Moodle Workshop

Inside the Moodle Workshop

Program Assessment with Moodle Workshop

Appendix A: fewer Clicks

Appendix B: Online Education Data

Appendix C: Becoming a Moodle Buddy

Appendix D: Moodle Workshop Student Tutorial Video

Implications for Future Study


Implications for Future Study

In 2005, Humboldt State University faculty Kathy D. Munoz and Joan Van Duzer conducted a small-scale study to compare Blackboard and Moodle. While the results come from a small data set and are now five years old, they resonate with claims that current Moodle users make. Nonetheless, during the past five years, both Moodle and Blackboard have made several changes. Blackboard purchased competitors Angel and WebCT and the Moodle developer and support base has dramatically grown, as I explain in the introduction.

While current installations of Blackboard and Moodle share some of the same core features, such as a gradebook, forums, wiki, email, Moodle benefits from over 700 modules and plugins, from photo albums to mathematics modules to peer-review modules. Nonetheless, what would the Humboldt study results look like if the study were replicated this year? Would the study need to compare Moodle to Blackboard v.X and then to Blackboard Enterprise? Would the study need to involve students, faculty and IT administrators?

In the charts below, I identify some key data from the Humboldt study.

Did Blackboard enhance instruction?

Did Moodle enhance instruction?

0% strongly agree

23.1% somewhat agree

23.1% neutral

23.1% somewhat disagree

30.8% strongly disagree

7.1% strongly agree

21.4% somewhat agree

28.6% neutral

28.6% somewhat disagree

14.3% strongly disagree

Most striking is that zero percent of students thought Blackboard enhanced instruction while almost 31 percent strongly thought that Blackboard did not enhance instruction. Then the question of how Moodle enhances instruction remains.

The following two data sets support Moodle's claim that it's a social constructivist learning management system. The data shows that Moodle facilitates communication, both between students and between students and instructors.

Student Satisfaction
Communication tools: Interaction with classmates?



15.4 significantly enhanced

38.5% somewhat enhanced

23.1% neutral

23.1% somewhat impeded

21.4% significantly enhanced

50.0% somewhat enhanced

14.3% neutral

14.3% somewhat impeded


Student Satisfaction
Communication tools: Interaction with Instructor?



15.4% significantly enhanced

30.8% somewhat enhanced

15.4% neutral

38.5% somewhat impeded

14.3% significantly enhanced

57.1% somewhat enhanced

21.4% neutral

7.1% significantly impeded

In fact, one students involved in the study exclaimed that with Moodle, "[I had] to participate a lot more frequently than I believe I would have in a traditional classroom setting." Another student stated, "I felt that I learned a lot and was forced to read the text more than I do for most of my classes." Thus, students noted that they were communicating more, participating more, and generally working harder when using Moodle as a learning management system. Students found value in that engagement, at 35.7% of them expressed a preference for Moodle while only 21.4% preferred Blackboard.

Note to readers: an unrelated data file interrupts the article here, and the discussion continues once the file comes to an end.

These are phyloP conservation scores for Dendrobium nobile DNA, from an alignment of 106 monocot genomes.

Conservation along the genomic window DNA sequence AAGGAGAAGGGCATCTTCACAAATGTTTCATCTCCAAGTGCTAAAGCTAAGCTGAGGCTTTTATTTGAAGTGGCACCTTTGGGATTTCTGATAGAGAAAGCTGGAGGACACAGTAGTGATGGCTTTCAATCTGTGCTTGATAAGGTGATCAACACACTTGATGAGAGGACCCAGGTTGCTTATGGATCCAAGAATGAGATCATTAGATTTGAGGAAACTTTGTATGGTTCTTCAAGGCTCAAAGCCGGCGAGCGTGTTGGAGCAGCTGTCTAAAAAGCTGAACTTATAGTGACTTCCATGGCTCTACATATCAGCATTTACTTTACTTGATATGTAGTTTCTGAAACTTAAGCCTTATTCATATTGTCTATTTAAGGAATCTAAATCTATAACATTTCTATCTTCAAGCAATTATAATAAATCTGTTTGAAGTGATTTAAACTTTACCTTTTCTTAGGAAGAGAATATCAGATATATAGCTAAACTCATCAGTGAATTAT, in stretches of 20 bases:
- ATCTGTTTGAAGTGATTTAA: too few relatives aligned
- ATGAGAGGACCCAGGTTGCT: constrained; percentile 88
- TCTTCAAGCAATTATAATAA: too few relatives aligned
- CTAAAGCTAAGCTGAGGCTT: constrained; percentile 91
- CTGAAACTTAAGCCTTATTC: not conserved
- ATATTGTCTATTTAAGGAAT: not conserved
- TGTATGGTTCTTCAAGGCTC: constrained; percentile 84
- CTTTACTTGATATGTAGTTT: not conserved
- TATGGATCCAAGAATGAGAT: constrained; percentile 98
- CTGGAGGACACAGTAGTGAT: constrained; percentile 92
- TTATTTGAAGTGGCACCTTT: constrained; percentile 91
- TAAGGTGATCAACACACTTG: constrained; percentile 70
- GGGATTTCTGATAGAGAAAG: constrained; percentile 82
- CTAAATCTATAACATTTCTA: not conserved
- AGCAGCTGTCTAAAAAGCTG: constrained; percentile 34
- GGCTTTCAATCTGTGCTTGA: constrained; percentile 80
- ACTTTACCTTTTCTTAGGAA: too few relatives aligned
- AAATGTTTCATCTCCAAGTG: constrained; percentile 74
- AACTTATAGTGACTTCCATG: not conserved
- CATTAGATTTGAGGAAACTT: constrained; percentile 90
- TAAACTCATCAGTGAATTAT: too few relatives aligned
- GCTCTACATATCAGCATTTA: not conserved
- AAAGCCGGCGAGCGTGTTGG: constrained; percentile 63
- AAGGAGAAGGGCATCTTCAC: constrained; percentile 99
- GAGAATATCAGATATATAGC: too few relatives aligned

In this webtext, I primarily examined how the Moodle workshop can operate to support social constructivist electronic learning. However, the Workshop is one mere module. Throughout the platform, Moodle's strength is the way it facilitates Consistent, Instant feedback, and that is what needs to be studied.

Moodle's strongest asset is the way it communicates with students and with instructors. In the Student Comments section from Munoz and Van Duzer's (2005) study, students indicated that they both loved and loathed how Moodle kept them informed about course activities.

  • Moodle courses can be set to email students and/or instructors when participants
  • Post to discussion forums (All course
    Announcements, “News,” are emailed to
  • Use Moodle's Message feature (in the course, it
    sends an Instant Message; outside of the course,
    it sends an email)
  • Submit assignments (students)
  • Grade assignments
  • Send notes
  • Respond to blogs
  • Schedule office hours visits via Scheduler
  • Etc.

The email load can become burdensome, especially for those teaching or taking several courses. However, when sending email, Moodle helps students identify themselves by placing the course's short title in the subject line. Thus, the subject line “My Grade” becomes “English 101: My Grade.” Users can manage email from
the subject line, and users can use their email program to direct all Moodle email to predefined folders. Additionally, users may choose not to receive email updates for certain course functions, such as forums.

In my experience using Moodle, email alerts are a boon. In General Education literature courses, for example, students are wont to disregard discussion forum assignments. After that first brave student posts something, however, a group of students join in after
receiving email: students remind each other to participate in class.

The mere facet of LMS-based email communication is worth study in light of Smith, Salaway and Caruso's (2009) ECAR Study of Undergraduate Students and Information Technology, 2009, which found that three times as many first-year students as seniors owned portable computers in 2008 and that desktop computer use is dramatically diminishing. With the advent of advanced portable devices such as the iPad, how will online education change? How will the nature of educational communication change, especially since a majority of students now favor receiving university emergency updates via text message?

Where does online learning take place and where does online learning need to take place? Where are the users? How will universities most effectively engage students?

Next: Introduction